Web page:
Parker is able to make plays when he is able to get his hands on the ball. He has shown solid hands and makes the plays he should. His lack of height and length can make it difficult to make plays, but some of the drop off from his sophomore campaign where he had four interceptions was simply due to the fact that teams were keeping an eye on where he was on the field, because he could make plays, both with his hands, and leading with his shoulder. He might actually end up with more opportunities early in his NFL career and he is a player who can get a few interceptions because he is smart and keeps his head on the swivel and eyes on the football.
Parker is a strong safety who can thrive in the box, cover tight ends and make some plays in zone coverage. His biggest strength is what he can do against the run and the fact he can play the safety position like an extra linebacker. He can help in coverage but obviously his height is a hurdle he will have to clear against tight ends at the next level. There are tight ends who will have nine to ten inches on him, so he can play step for step with them, but he will be at a disadvantage against height and players able to high point the football.
Parker is extremely comfortable playing in the box or on the back end, so he does give teams a number of options. Whether in base or nickel packages, he has been moved down into the box like an extra linebacker and is able to play in coverage from that position. It is important that the team he plays on has a solid free safety that can protect the deep part of the field for him to do it, but Parker gives teams options and can fit a wide range of schemes as a result.
|Sat, Aug. 31||vs. Boise State|
|Sat, Sept. 14||at Illinois|
|Sat, Sept. 21||vs. Idaho State|
|Sat, Sept 28||vs. Arizona|
|Sat, Oct. 5||at Stanford|
|Sat, Oct. 12||vs. Oregon|
|Sat, Oct. 19||at Arizona State|
|Sat, Oct. 26||vs. Cal|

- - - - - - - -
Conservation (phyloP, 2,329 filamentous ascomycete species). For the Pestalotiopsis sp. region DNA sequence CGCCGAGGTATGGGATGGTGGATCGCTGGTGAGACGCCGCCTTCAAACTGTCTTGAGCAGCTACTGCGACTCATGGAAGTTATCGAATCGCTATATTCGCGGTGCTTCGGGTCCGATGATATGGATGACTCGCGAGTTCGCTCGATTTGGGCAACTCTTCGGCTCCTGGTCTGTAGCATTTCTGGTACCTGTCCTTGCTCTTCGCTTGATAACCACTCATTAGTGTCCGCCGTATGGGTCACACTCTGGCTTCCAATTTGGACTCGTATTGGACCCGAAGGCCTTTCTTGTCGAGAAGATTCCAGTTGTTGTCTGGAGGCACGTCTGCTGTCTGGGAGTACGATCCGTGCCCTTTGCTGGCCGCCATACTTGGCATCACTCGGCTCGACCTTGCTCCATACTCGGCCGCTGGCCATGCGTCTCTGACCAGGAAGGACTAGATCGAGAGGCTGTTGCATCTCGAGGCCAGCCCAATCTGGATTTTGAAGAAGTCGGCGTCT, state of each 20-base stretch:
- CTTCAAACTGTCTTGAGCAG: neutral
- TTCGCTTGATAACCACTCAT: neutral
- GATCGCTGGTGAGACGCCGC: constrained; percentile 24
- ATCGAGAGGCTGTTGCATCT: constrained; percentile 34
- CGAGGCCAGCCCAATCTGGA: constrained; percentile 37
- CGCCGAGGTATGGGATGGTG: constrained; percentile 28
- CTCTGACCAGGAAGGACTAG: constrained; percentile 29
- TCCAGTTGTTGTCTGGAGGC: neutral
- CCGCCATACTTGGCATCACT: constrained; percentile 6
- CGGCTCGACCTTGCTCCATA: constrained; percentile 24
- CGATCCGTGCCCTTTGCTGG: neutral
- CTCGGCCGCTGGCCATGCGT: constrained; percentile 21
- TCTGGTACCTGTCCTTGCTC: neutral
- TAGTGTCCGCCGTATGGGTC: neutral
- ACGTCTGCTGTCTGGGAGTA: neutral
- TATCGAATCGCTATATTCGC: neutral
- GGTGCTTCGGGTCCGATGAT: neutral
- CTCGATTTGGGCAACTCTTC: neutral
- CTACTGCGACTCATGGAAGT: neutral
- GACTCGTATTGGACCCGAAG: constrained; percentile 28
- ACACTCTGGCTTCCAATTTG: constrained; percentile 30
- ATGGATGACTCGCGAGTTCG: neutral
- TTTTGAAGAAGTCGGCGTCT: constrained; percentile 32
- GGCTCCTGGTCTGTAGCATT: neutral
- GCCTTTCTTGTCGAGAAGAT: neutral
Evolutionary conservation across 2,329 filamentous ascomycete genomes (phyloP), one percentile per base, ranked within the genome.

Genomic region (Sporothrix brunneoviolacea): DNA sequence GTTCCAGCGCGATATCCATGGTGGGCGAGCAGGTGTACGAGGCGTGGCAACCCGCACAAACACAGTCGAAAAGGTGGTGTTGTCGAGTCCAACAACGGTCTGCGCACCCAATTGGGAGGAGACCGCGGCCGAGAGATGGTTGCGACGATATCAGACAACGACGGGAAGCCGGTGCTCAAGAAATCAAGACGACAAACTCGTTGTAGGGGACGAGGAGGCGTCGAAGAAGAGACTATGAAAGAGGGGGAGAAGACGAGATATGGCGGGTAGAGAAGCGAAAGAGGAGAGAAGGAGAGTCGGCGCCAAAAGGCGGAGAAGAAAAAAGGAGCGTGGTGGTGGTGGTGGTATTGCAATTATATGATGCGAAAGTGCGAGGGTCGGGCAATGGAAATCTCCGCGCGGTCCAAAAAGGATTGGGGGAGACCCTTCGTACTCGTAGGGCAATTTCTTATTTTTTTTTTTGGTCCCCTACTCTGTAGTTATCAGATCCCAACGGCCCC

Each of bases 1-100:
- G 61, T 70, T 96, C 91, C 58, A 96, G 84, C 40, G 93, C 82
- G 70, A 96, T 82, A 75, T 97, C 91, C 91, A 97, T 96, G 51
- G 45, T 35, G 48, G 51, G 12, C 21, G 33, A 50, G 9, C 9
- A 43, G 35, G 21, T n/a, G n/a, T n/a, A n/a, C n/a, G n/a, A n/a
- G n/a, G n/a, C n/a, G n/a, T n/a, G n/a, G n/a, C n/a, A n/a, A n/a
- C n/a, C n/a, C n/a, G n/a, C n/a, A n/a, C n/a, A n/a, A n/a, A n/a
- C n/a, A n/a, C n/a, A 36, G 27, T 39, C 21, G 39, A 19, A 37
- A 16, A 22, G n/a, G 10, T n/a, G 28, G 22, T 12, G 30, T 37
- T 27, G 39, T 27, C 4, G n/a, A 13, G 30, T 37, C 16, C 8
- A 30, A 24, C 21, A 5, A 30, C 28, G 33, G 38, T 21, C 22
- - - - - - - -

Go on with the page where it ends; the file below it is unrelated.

|Sat, Nov. 9||vs. Colorado|
|Fri, Nov. 15||at UCLA|
|Sat, Nov. 23||at Oregon State|
|Fri, Nov. 29||vs. Washington State|
Arizona’s spread style forces Parker to show his range and play in coverage while giving him a good test at running back in Ka’Deem Carey. Stanford in Palo Alto should be an opportunity for Parker to shine. They play power football and so does he. Stanford has a lot of talent, but Parker should be able to have a major impact. Oregon will have the same type of effect on Parker as Arizona but does it in a different style.
It is almost eerie how much he resembles T.J. Ward of the Cleveland Browns. The former Oregon Duck came into the league by the surprise of all onlookers in the early second round after missing a significant amount of his college career with injuries to his legs. All he has done since coming into the league is made plays, both as a tackler but also in coverage and he may still be getting better while outperforming everyone who was expected to go in that range. Parker may not be quite the athlete Ward is, but Parker has been able to stay healthy throughout his college career, so he could have a similar type of career in the NFL. Both guys have shown they could cover tight ends despite being short, the ability to lay the wood and cause turnovers. Ward may help Parker’s draft stock.
Parker is a traditional strong safety with the ability to play the run but is able to help against the pass. Increasingly, the safety position is turning into a position that is expected to be a dual-role; commonly a safety that can play like a corner or like a linebacker in addition to filling the role of being a safety. Parker is the second and his hammer style looks like it should go right around the top 100. If he can get more fluid and prove to be more effective in coverage and eliminate the missed tackles, he has a chance to improve his stock and could end up being going around the top 75 and maybe even crack the second round in no small part to the passion he brings to the field.